We cannot say that the Commissioner erred in failing to consider Mr. Boone's additional evidence. The 1993 and 1994 notes of Dr. Richard A. Marks, the orthopedic surgeon who cared for plaintiff's back problems, were already in the record developed by the ALJ. Dr. Marks' note and medical assessment based on his April 8, 1997, examination of Mr. Boone are not pertinent to the time on or before the date of the ALJ's decision. This is true even though Dr. Marks referenced Mr. Boone's prior medical history. Similarly, the medical assessment of Dr. Chandler, dated May 20, 1997, and his letter, dated July 1, 1997, are temporally irrelevant. For these reasons, we do not remand the case for inclusion of the additional evidence in the administrative record and do not consider the evidence in this appeal.(3)
Mr. Boone's next claim is that, at step three, the ALJ failed to perform a proper analysis to determine if his back impairment met or equaled Listing 1.05(C), concerning disorders of the spine.(4) "[T]o show that [an] impairment matches a listing, it must meet all of the specified medical criteria. An
impairment that manifests only some of those criteria, no matter how severely, does not qualify." Sullivan v. Zebley, 493 U.S. 521, 530 (1990). It is a claimant's burden to show he meets these criteria. See Nielson v. Sullivan, 992 F.2d 1118, 1120 (10th Cir. 1993).
Mr. Boone asserts that the ALJ's general conclusion concerning the group of musculoskeletal system listings failed to comply with the legal analysis required by Clifton v. Chater, 79 F.3d 1007, 1009 (10th Cir. 1996). We disagree. Although the ALJ's discussion of the medical evidence could have been more particularized, it was adequate to support the conclusion that Mr. Boone failed to prove that his impairments satisfied listing 1.05(C).
Mr. Boone also claims that the ALJ's evaluation of his subjective complaints does not comport with relevant legal standards. Our cases set out a three-pronged inquiry concerning a claimant's allegation of disabling pain. Once a claimant has established the existence of a pain-producing impairment, the ALJ must determine whether a "loose nexus" exists between the proven impairment and the claimant's subjective complaint. Luna v. Bowen, 834 F.2d 161, 163-64 (10th Cir. 1987). If the ALJ finds that these two criteria are met, as he did in this case, he must then review all of the evidence, including the claimant's subjective account of the severity of his pain, to determine whether the pain is disabling. See id.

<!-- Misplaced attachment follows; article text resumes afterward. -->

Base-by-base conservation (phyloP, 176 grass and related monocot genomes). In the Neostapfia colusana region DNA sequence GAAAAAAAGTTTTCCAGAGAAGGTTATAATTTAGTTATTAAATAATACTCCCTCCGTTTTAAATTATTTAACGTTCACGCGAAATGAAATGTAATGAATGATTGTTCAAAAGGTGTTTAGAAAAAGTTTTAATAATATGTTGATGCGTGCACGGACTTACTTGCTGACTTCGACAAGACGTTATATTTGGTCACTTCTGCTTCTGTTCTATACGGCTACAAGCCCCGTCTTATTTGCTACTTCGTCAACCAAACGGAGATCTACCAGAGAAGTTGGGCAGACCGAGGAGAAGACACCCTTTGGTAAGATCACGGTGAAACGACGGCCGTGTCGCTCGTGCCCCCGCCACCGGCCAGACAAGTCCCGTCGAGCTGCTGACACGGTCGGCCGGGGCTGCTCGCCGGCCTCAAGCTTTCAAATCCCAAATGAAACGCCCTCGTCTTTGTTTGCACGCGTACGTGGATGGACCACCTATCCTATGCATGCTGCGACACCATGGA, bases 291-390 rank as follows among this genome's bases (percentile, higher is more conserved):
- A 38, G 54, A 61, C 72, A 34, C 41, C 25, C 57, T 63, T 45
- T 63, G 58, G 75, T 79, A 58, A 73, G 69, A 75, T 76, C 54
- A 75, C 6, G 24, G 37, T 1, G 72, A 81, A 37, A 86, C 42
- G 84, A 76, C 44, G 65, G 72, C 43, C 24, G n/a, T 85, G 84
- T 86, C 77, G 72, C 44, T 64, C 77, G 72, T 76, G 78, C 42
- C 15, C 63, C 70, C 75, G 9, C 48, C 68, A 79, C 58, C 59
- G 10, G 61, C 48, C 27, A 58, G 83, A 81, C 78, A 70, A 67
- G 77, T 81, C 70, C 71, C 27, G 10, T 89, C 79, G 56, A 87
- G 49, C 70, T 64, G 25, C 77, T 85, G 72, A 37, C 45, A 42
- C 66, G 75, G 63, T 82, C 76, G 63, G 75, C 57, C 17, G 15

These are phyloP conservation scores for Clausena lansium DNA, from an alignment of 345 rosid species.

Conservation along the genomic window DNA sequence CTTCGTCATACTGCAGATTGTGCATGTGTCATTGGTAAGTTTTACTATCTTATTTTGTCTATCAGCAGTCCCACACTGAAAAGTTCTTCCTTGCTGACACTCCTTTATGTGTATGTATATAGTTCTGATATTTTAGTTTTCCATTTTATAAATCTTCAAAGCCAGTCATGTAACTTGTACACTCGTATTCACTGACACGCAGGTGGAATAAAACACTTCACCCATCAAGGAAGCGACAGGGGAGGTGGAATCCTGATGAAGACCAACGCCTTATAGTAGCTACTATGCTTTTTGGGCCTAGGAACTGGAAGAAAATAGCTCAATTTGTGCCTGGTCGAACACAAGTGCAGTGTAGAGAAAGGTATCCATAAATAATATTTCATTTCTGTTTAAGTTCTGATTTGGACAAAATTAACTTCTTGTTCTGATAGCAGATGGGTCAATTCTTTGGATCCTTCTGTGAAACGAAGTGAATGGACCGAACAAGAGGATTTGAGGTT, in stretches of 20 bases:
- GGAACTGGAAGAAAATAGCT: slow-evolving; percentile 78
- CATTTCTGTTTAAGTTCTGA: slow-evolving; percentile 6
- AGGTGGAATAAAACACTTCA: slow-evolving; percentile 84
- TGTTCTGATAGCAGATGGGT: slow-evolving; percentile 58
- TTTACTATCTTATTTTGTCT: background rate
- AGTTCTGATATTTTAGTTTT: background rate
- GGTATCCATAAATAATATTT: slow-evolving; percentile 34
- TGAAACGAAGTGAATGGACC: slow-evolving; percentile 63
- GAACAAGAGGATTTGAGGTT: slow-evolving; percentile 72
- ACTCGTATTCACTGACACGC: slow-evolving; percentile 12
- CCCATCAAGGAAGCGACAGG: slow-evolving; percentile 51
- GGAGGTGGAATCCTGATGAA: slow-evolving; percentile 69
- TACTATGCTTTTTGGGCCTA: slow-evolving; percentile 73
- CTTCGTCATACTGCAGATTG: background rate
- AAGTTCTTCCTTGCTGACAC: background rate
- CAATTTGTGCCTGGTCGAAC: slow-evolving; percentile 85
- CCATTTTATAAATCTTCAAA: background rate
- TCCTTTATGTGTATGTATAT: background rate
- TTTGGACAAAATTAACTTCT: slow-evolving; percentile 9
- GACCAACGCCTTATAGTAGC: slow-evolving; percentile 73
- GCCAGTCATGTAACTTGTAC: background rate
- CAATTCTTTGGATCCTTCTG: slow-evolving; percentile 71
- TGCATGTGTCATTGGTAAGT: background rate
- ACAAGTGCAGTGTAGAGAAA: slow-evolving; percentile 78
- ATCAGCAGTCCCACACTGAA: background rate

The contention here is that the ALJ failed to evaluate the credibility of Mr. Boone's subjective complaints in the context of the entire record. The record does contain documentation of his complaints. But it also provides support for the ALJ's finding that they were not entirely credible.(5) The finding was based on a variety of factors, including Mr. Boone's medical records and account of his daily activities. We may not reweigh the evidence, see Hamilton v. Secretary of Health & Human Servs., 961 F.2d 1495, 1498 (10th Cir. 1992), and we see no legal reason to disturb the ALJ's determinations on credibility, see James v. Chater, 96 F.3d 1341, 1342 (10th Cir. 1996).